Wednesday, April 25, 2012

Streisand Superwoman: Barbra's First 70 Years

"Hello, gorgeous."

With that greeting, the first words uttered by 26-year-old Barbra Streisand in her film debut in the 1968 musical Funny Girl, the ingénue from Brooklyn, New York, with the crooked, over-sized nose and the flawless singing voice entered the annals of popular culture.

Next step: winning the Best Actress Oscar (tying with The Lion in Winter's Katharine Hepburn) for her silver-screen reprisal of her Broadway portrayal of Fanny Brice, another legendary Jewish actress and singer from New York City. The rest is history-making stardom, one of the most celebrated entertainment careers of all time, and along with Olivia Newton-John, Tammy Wynette and ABBA's Agnetha and Frida, one of the first female singers with whom I can remember falling madly in love.

The irony of her famous opening line in Funny Girl is that "gorgeous" was one word probably never used to describe Streisand, who turns 70 today, April 24. Yes, she was beautiful in her own unconventional way, but not the flawless brand of beautiful that we usually assign to Hollywood starlets. Her nose was too big, her eyes too close together, and for most of the '70s, she wore a curly perm that almost seemed to dare anyone to love her just for her looks.

Cher would go on to win an Oscar for Moonstruck some 20 years later, but Streisand was the first modern music star to soar as a modern film star. Diana Ross and Newton-John were her closest competitors for the Queen of Pop throne in the '70s. They, too, were actresses (Ross even scored an Oscar nod for her portrayal of Billie Holliday in 1972's Lady Sings the Blues), but no diva under the sun could carry a tune quite like Streisand. If Whitney Houston was the black Barbra Streisand, Streisand was the white Aretha Franklin.

Throughout her recording career, she's earned every superlative assigned to her, effortlessly venturing from pop (1980's multi-platinum Guilty album, her commercial zenith) to rock (1971's Barbra Joan Streisand, on which she covered John Lennon, Carole King and Laura Nyro) to show tunes (1985's Grammy-winning The Broadway Album) and even to disco ("No More Tears [Enough Is Enough]," her chart-topping 1979 duet with Donna Summer), with jazz standards, movie music, inspirational songs, and the Great American Songbook regularly thrown into her eclectic mix.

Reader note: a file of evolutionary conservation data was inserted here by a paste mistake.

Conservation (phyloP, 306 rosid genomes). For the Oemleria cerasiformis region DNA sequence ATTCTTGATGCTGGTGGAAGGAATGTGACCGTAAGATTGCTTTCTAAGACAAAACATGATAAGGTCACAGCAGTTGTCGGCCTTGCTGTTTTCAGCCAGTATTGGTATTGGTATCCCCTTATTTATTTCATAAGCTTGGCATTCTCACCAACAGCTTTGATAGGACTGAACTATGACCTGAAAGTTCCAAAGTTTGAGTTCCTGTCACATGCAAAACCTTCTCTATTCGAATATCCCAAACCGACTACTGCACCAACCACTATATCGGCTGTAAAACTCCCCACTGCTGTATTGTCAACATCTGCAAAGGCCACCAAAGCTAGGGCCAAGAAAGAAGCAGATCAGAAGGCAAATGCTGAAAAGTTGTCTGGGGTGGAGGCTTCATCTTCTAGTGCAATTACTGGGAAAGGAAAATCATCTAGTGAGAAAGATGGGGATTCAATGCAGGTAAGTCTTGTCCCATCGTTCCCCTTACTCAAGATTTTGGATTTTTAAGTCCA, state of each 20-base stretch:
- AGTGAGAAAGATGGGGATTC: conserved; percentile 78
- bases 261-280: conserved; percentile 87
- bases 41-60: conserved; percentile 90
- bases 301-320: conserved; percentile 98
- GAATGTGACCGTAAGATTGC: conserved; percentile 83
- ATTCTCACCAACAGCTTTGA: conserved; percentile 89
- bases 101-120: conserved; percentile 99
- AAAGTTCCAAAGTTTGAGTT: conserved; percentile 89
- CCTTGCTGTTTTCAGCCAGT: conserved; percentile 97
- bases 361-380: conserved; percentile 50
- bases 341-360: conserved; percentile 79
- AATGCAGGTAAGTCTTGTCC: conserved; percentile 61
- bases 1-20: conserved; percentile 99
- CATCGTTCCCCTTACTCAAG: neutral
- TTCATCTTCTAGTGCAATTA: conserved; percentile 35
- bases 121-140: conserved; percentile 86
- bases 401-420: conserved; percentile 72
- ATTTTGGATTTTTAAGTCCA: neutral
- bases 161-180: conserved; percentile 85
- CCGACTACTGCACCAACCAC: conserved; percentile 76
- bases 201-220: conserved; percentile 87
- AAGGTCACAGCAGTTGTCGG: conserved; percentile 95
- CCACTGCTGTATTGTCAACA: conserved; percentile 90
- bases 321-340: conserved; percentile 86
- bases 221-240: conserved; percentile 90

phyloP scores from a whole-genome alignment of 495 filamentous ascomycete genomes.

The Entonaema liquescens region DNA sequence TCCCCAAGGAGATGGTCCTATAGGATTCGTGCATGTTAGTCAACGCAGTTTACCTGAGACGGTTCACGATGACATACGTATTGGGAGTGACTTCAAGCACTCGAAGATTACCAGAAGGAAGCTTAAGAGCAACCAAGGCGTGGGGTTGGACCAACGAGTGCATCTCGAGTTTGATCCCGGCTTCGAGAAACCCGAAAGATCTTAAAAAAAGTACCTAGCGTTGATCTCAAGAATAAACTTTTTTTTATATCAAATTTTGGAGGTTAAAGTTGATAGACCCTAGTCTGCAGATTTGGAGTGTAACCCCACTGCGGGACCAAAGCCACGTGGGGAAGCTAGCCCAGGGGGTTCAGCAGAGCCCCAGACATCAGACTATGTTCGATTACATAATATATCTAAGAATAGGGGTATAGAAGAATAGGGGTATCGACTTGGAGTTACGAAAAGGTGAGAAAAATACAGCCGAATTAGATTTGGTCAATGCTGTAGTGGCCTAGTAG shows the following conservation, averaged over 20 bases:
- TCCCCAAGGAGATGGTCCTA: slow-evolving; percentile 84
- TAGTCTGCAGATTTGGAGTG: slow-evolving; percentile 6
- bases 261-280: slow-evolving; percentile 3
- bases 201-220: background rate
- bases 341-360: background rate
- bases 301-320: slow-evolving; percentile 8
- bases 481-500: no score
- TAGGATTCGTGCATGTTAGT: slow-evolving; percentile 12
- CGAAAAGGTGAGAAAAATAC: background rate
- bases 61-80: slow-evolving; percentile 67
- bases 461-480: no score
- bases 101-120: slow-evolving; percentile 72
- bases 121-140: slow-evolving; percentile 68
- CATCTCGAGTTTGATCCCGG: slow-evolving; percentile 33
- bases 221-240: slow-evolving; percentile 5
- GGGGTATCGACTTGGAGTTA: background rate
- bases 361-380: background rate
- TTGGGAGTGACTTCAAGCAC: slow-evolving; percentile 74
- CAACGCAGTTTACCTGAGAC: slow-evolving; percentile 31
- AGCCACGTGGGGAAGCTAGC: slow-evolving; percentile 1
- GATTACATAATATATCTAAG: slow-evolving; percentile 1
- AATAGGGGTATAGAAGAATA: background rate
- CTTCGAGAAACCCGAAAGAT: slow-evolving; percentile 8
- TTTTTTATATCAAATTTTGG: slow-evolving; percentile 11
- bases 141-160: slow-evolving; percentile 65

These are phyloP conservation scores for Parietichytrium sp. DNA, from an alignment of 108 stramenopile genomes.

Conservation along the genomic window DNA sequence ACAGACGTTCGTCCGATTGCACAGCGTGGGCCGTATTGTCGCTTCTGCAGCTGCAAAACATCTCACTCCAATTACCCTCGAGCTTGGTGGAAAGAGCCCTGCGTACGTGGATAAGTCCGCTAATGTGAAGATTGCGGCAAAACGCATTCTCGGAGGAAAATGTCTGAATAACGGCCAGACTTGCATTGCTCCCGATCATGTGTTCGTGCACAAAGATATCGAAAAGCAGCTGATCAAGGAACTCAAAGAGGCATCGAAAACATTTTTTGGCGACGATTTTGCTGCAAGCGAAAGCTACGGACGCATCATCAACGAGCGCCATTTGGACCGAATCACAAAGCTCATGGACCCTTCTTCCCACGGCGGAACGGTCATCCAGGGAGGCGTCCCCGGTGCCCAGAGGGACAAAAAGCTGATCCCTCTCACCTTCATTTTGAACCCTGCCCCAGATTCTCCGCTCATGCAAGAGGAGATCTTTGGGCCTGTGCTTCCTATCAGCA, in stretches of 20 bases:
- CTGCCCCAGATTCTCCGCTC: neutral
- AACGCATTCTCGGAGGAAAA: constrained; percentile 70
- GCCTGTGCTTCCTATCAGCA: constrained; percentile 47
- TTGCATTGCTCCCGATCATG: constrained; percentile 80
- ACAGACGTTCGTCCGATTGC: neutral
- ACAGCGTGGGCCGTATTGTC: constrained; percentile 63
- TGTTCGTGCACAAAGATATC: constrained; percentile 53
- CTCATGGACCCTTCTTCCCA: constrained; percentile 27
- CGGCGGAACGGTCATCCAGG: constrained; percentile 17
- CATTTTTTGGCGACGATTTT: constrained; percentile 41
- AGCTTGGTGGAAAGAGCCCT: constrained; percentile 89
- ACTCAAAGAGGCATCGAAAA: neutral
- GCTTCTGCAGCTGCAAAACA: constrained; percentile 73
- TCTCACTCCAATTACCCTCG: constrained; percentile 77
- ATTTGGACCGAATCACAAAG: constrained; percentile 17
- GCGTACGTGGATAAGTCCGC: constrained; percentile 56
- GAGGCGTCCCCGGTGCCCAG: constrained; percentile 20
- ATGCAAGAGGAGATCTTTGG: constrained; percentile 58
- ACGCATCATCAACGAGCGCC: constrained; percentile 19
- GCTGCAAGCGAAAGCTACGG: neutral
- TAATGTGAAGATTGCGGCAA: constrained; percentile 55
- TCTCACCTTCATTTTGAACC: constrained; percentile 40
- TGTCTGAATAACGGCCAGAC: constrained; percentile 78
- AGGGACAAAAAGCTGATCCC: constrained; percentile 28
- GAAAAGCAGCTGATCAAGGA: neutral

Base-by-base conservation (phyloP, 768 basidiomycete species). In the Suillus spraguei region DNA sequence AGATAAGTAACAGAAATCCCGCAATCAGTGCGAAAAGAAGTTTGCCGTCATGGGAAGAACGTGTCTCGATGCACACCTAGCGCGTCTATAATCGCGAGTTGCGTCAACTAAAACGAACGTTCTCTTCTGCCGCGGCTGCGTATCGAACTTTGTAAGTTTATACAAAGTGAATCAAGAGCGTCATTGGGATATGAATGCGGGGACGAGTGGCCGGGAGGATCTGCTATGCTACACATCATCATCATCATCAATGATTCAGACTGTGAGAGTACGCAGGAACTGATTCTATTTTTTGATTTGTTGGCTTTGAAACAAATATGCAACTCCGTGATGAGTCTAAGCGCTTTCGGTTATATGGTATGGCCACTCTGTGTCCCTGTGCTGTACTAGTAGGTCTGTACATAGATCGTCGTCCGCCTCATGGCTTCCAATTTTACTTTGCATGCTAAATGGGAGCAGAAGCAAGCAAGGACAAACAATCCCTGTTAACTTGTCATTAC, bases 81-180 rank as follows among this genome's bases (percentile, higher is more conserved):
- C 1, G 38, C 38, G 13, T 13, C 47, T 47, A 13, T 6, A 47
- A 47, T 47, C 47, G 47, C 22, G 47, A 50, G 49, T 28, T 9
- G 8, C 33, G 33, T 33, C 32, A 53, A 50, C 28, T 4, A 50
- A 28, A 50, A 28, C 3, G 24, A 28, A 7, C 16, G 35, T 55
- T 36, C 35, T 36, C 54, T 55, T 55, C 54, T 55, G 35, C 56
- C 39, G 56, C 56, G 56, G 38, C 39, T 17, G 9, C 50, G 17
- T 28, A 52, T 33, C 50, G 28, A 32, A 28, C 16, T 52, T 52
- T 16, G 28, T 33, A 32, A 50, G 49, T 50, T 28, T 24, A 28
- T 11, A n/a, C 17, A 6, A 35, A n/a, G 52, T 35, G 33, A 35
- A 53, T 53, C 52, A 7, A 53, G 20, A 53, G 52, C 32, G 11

She's had more Top 10 albums than any other female artist (32), and more that have gone gold and/or platinum (over 50). As recently as 2009, Streisand scored her ninth No. 1 album, when Love Is the Answer entered Billboard's Top 200 album chart at No. 1, making the '00s the fifth consecutive decade in which she'd scored a chart-topping album.

For a time, her movie career was just as impressive. I can remember seeing TV trailers for her movies A Star Is Born and The Main Event in the '70s, back when I was too young to realize -- or care -- that she was one of the biggest box-office draws in Hollywood. She earned another Best Actress Oscar nomination for 1973's The Way We Were and won the Best Original Song prize for co-writing "Evergreen," the love theme from 1977's A Star Is Born and the nominee I picked when I made my first-ever Oscar prediction on the night of the 1978 Academy Awards: Streisand had to win because she'd just performed her nominated song. Of course, she did.

In the '80s, her movie output slowed as she turned to directing. She became the first woman to win a Golden Globe for Best Director for 1983's Yentl, but the Academy overlooked her for a Best Director Oscar nomination, as it would again for 1991'sThe Prince of Tides, which earned seven Oscar nominations, including Best Picture, and The Mirror Has Two Faces, the 1996 film that brought old-Hollywood icon Lauren Bacall her first-ever Oscar nomination.

Recently, Streisand has focused primarily on liberal political causes (she's a lifelong supporter of the U.S. Democratic Party) and making music, with sporadic live performances and scattered acting gigs in the two sequels to Meet the Parents, 2004's Meet the Fockers and 2010's Little Fockers, and also on marriage to actor James Brolin, her husband since 1998.

After nearly 50 years spent in the spotlight, her cultural legacy lives strong. As gay icons go, only Cher has been beloved for nearly as long. Meanwhile, she's hip to the younger generation, thanks to her status as Rachel Berry's American idol on TV's Glee, and as the titular subject of "Barbra Streisand," the 2010 international dance hit by Duck Sauce that hit No. 3 on the UK singles chart. (It was beyond terrible, but it's not every day you get name dropped in a smash single.)

Streisand will continue building on her youthful following this November with her role as Seth Rogen's mom in the road comedy The Guilt Trip, and she and Hollywood super-producer Joel Silver are developing a remake of Gypsy, with Streisand in the baity Mama Rose role, for Universal Pictures.

Afterwards, she could easily spend her remaining days resting on her considerable laurels, but there'll no doubt be a lot more music. And my wishful thinking has me hoping she's got a few more acclaimed screen performances left to give, though at the rate she's been going in recent decades, we might have to wait until she's in her 80s for Auntie Mame, with Streisand in the title role, and the film adaptation of The Normal Heart, two projects I've been hearing about since the Louisiana Purchase was in escrow. Whatever she does in her next 70 years, Streisand will no doubt bring to them the same touch of class and perfectionism that defined her first 70.

5 Super Streisand Songs

"Mother" (from Barbra Joan Streisand)


"Evergreen" (from A Star Is Born)


"The Love Inside" (from Guilty)


"You'll Never Walk Alone" (from Higher Ground)


"Above the Law" (from Guilty Pleasures)

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